Beginners Guide: Staying Operational with Third-Party Delivery

Restaurants across the country are closing their dining rooms to protect public health as well as to comply with government mandates. One tactic many restaurants are working to shift towards is third-party delivery. Third-party delivery can potentially keep your restaurant operational during this time; however, it can seem overwhelming to those who are just getting started.

The following article will cover steps restaurant operators need to take to make third-party delivery successful.

Step 1: Understand what will and won’t work with your POS system

Third-party delivery can create operational bottlenecks since different providers integrate with POS systems. This lack of integration may create an additional need for manual work to consolidate your sales. It can also mean you might have to run your business through a variety of tablets and tools, which can make streamlining your processes a little more complicated. If you feel overwhelmed, your best bet is to start with one third-party provider and expand once your team gets the hang of things. 

Step 2: Choose your vendors

When it comes to third-party delivery, there are a ton of players out there right now. The top three players are Grubhub, UberEats, and DoorDash. Critical considerations for choosing a third party delivery provider will be understanding:

In light of the Covid-19 crisis, GrubHub, DoorDash, UberEats, and Postmates are temporarily waiving commissions and fees for independent restaurants. Some of them only apply to the harder-hit regions, so be sure to check recent promotions. 

  • Grubhub – Grubhub takes the cake when it comes to third party delivery market-share. To get started with Grubhub, visit https://get.grubhub.com/#main. GrubHub currently integrates well with five core POS providers. Those are NCR, Oracle, Upserve- Breadcrumb POS, Toast, and rPower POS. 
  • Uber Eats – Uber Eats is the second-largest delivery provider. Set up time for Uber eats can vary based on the number of locations your restaurant services, you can get started with Uber Eats in one to two weeks. To sign up visit https://www.ubereats.com/restaurant/en-US/signup#
  • DoorDash – Doordash is the third-largest third-party delivery provider nationwide. You can get started with Doordash by visiting their website here. https://get.doordash.com/ 
  • Postmates – Postmates is one of the more recent third-party delivery platforms, They deliver a wide variety of things throughout cities and is not only limited to restaurants. It typically takes 2-3 weeks from the date of signing up to get started. Postmates has started waiving commission fees, but so far, it just applies to San Francisco. 

Step 3: Offer a limited menu of high-profit items that travel well. 

In order for your online menu to be successful, it needs to consist of high-profit items that travel well. If you are a fine dining establishment that might mean you need to pair down your menu to include more basic offerings to online customers.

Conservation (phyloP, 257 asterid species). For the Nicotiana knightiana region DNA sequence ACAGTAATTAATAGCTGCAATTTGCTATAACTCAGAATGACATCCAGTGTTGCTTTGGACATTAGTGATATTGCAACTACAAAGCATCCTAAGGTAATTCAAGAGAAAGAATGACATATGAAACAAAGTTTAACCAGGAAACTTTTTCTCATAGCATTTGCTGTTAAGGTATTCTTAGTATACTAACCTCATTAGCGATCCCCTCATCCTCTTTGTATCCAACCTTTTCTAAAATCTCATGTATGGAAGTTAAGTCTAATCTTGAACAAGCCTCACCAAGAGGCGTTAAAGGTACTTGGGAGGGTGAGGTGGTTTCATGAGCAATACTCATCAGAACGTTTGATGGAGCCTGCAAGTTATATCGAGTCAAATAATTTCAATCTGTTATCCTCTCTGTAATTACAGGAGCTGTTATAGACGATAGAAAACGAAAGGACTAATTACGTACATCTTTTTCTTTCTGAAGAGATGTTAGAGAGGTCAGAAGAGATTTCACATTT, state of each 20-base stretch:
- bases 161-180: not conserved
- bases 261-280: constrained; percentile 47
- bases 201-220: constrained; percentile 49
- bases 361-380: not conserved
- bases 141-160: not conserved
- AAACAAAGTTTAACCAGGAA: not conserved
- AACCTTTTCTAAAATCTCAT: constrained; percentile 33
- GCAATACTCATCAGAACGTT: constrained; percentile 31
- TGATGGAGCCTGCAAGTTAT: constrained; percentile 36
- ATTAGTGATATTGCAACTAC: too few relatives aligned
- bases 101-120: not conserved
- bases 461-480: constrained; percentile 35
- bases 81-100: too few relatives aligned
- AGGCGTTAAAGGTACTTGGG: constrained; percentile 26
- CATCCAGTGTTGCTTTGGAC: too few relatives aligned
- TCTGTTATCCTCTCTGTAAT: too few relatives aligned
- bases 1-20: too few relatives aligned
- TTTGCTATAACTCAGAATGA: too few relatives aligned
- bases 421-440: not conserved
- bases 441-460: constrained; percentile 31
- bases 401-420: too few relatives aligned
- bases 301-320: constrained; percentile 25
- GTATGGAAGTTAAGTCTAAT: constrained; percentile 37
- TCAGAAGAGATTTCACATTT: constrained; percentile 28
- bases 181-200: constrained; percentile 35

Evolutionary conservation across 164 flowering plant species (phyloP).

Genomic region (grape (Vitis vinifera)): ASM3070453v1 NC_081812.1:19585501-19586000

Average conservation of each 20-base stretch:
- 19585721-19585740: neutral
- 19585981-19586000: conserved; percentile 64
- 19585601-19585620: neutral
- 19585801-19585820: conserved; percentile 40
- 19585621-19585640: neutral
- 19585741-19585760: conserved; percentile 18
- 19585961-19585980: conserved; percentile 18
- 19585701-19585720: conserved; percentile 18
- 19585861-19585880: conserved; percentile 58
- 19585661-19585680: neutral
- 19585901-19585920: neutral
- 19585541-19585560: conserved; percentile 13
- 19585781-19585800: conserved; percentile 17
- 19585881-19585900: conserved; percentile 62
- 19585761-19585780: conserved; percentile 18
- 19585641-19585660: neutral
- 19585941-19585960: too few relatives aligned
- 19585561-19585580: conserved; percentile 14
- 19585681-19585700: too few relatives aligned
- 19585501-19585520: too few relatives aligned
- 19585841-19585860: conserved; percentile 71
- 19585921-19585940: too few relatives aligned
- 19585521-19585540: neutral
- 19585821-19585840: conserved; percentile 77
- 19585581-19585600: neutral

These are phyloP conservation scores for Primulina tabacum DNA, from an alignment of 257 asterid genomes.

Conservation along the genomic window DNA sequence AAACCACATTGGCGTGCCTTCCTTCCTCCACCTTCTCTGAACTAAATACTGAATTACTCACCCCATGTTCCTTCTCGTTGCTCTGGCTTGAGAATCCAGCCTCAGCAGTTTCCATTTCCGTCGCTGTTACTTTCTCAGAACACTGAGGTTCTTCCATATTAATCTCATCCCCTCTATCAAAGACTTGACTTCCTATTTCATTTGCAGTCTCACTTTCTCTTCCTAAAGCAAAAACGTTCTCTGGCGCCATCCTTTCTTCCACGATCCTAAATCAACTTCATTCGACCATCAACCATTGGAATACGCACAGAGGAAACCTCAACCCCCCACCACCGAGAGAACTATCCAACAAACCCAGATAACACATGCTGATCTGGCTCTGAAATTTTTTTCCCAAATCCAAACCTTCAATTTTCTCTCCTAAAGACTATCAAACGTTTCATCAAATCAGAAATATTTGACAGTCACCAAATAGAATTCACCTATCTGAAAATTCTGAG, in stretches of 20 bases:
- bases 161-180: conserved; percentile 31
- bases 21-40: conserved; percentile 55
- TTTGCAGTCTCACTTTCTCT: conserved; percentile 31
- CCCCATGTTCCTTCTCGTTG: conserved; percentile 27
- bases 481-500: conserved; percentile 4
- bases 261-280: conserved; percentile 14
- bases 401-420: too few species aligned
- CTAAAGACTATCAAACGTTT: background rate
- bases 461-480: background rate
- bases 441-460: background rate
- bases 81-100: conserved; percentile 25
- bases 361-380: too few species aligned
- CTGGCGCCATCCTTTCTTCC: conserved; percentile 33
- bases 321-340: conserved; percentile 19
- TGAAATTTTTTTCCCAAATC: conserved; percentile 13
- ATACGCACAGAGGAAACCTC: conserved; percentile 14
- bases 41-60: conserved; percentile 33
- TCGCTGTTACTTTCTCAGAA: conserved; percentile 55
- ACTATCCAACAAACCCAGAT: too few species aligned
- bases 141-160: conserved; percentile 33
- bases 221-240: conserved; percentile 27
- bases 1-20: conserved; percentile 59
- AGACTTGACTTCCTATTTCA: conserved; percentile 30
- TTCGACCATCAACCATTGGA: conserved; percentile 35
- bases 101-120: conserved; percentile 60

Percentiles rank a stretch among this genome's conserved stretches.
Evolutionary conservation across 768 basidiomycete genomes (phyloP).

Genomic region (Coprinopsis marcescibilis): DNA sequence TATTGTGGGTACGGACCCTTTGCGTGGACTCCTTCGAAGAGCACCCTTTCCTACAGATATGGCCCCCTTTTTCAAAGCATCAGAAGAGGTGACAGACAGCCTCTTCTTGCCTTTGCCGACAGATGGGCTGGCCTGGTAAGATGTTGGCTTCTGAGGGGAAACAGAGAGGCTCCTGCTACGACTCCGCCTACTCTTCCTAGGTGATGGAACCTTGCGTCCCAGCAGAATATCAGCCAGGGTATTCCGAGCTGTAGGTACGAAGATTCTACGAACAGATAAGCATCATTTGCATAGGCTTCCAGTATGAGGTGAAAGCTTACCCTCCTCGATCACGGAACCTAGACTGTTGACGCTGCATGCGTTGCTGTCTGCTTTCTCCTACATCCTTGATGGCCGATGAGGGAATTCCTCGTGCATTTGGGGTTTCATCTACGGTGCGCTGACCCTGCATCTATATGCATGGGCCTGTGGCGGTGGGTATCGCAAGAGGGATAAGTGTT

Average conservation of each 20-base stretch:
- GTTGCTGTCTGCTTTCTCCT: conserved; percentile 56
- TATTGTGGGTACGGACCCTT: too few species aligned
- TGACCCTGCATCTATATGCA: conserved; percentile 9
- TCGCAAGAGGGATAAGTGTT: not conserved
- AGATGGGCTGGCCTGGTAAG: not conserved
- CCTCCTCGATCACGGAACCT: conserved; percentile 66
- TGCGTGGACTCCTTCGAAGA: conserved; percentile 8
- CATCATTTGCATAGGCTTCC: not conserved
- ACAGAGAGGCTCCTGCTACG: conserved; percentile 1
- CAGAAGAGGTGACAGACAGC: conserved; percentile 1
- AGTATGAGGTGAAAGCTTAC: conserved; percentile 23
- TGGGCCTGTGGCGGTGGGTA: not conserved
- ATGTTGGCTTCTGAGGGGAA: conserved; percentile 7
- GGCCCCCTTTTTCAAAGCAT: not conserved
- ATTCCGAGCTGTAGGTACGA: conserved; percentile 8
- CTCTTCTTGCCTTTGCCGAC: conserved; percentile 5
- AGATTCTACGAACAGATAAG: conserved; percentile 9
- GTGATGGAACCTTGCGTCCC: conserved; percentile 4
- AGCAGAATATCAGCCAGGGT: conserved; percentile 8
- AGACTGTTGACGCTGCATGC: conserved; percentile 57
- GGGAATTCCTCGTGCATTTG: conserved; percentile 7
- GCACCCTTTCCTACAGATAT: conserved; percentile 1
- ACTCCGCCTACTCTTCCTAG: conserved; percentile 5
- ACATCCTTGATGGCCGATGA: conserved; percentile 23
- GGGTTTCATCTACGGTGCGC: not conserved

If you are a current Compeat Advantage customer, you can view the profitability of your menu items through the Menu Engineering report. You will want to select all of your stars that can withstand a 30-minute delivery window and still taste delicious when they arrive.

Step 4: Advertise your offerings everywhere you can

Getting set up on third-party apps will help you start to get the word out there about your offerings, but that alone is not enough to ensure your success. To ensure everyone knows about your new partnership, be sure to post a notice on the door advertising possible take-out and delivery options. Post on your website and on social media about what apps and platforms you partner with. Post frequently to keep conversations going, and work to optimize your online listings as the business progresses. Remove listings that are not getting ordered, add beautiful photographs of dishes to entice users further, and improve online purchase rates by offering amazing deals for add-ons to increase the size of your orders.

We also recommend that you carefully study your data to ensure that third-party delivery makes sense for your business. While running a delivery-only operation might be forced on you now, it is important to track your data and determine if delivery is profitable for you or not. There is no denying that delivery is here to stay, but is it right for your business once your city returns back to “normal”? 

We wish you long-term success and prosperity!


READ ALSO:

Five Strategies to Smoothly Prepare Your Restaurant for Delivery and Take-Out

COVID-19 Relief is Emerging. Where to Turn for Help

Nine Business Strategies for Coping During the COVID-19 Crisis

 

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